Di P. Catalano, G. Fornaciari, V. Gazzaniga, A. Piccioli, O. Rickards

Bioarchaeological studies and historical documents result an
essential tool for lifestyle reconstruction and health assessment
of ancient populations. The Anthropology Service of Soprintendenza Speciale per i Beni Archeologici di Roma, through its activity of territorial protection, has recorded and preserved a huge amount of useful data over the years, which have been used for the reconstruction of the biological history of Roman society, especially the Imperial Age.
Although new excavation methods applied to human skeletal remains have been crucial for the collection of additional valuable information on Roman tombs, the use of extensive laboratory investigations utterly changed the way to describe the complex biological landscape represented by the ancient Rome. Through the analysis of historical sources, conducted by the Section of History of Medicine Molecolar, Department of Experimental Medicine, “Sapienza” University of Rome, it was possible to be focused on the diseases, and related social events, that affected the population of the City that used to be the largest by far of the Ancient World. In addition, data provided by the paleopathological analysis (in collaboration with the Division of Paleopathology, Department of Translational Research and New Technologies in Medicine, University of Pisa and the Italian Society of Orthopaedics and Traumatology) are integrated with those of the historical and medical sources regarding the course of the diseases and the development of their respective treatments. In this connection, it is extremely interesting to compare the ancient therapies to those applied nowadays, according to the most modern and innovative techniques (which aspect is held to account by the Italian Society of Orthopaedics and Traumatology).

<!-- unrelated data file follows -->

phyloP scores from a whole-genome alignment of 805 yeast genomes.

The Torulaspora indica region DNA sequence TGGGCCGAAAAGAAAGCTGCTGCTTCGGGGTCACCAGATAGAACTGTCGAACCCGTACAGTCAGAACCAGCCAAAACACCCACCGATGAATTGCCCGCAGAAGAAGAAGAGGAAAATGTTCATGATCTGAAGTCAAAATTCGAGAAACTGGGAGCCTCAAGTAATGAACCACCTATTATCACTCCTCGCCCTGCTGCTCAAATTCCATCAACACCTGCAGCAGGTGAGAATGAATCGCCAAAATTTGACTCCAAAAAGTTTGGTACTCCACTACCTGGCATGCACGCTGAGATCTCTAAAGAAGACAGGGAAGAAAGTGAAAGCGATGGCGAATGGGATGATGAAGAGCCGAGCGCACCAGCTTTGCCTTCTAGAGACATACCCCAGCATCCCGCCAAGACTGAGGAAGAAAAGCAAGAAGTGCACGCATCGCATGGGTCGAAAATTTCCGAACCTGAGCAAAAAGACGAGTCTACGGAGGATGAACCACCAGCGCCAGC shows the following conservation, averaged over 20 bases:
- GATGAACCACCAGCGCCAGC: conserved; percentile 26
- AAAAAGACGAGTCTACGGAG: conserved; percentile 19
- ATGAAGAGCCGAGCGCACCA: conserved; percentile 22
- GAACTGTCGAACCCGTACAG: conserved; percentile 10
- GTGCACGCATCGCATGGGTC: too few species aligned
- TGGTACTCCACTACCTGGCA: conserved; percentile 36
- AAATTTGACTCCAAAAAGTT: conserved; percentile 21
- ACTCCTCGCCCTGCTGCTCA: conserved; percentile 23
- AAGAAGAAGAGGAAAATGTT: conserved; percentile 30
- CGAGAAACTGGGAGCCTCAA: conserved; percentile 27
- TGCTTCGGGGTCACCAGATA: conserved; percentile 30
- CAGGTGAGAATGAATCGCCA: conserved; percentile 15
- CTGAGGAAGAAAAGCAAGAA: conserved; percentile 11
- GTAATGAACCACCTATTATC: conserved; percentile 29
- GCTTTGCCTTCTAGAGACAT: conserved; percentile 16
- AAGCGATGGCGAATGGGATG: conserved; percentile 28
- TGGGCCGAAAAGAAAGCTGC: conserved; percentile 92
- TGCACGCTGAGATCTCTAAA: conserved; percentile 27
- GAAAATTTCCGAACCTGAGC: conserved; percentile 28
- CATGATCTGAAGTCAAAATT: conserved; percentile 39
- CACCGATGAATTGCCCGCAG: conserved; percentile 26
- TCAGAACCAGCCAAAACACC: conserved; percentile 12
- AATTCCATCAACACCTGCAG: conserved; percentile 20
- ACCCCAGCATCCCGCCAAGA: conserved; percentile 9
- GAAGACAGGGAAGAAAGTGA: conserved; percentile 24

The use of biomolecular study was also crucial for obtaining new elements (in progress at the Department of Biology, University of Rome Tor Vergata). In particular the SIA (Stable Isotopes Analysis), by analyzing the carbon and nitrogen ratio in bone collagen, allowed to determine the dietary extent of the individuals.
Through an interdisciplinary analysis of samples coming from six different but full of scientific importance necropoleis of Roman Imperial Age, brought to light during the work of preventive archeology conducted by the Soprintendenza Speciale per i Beni Archeologici di Roma, it was possible to establish a real relationship between living conditions, diseases and specific treatments of the community to which they relate.
Data reported about the site named Quarto Cappello del Prete are of considerable interest: this area is located in the eastern Suburb, along the Via Prenestina Polense, not too far from the ancient city of Gabii.
Moving towards the city center, it is also possible to find the great necropolis Collatina (extending between the Via della Serenissima and the Via Basiliano, near the ancient Via Collatina) and, about 1.5 km far from Porta Maggiore, another funerary complex in the Casal Bertone neighborhood, between the Via Tiburtina and Via Prenestina, adjacent to a structure related to an ancient tannery, named fullonica. Along the Via Tuscolana, very close to the Villa of Settebassi, is located the necropolis of Osteria del Curato. In the South area lies the burial ground of Via Padre Semeria, just off the Via Cristoforo Colombo, close to the southern section of the Aurelian Walls. Finally, in the South-West, not too far from Ostia Antica, on a hilly area has been brought to light the necropolis of Castel Malnome.

Full-text: http://www.academia.edu/5475644/Scritto_nelle_ossa_vivere_ammalarsi_e_curarsi_a_Roma_in_Et%C3%A0_Imperiale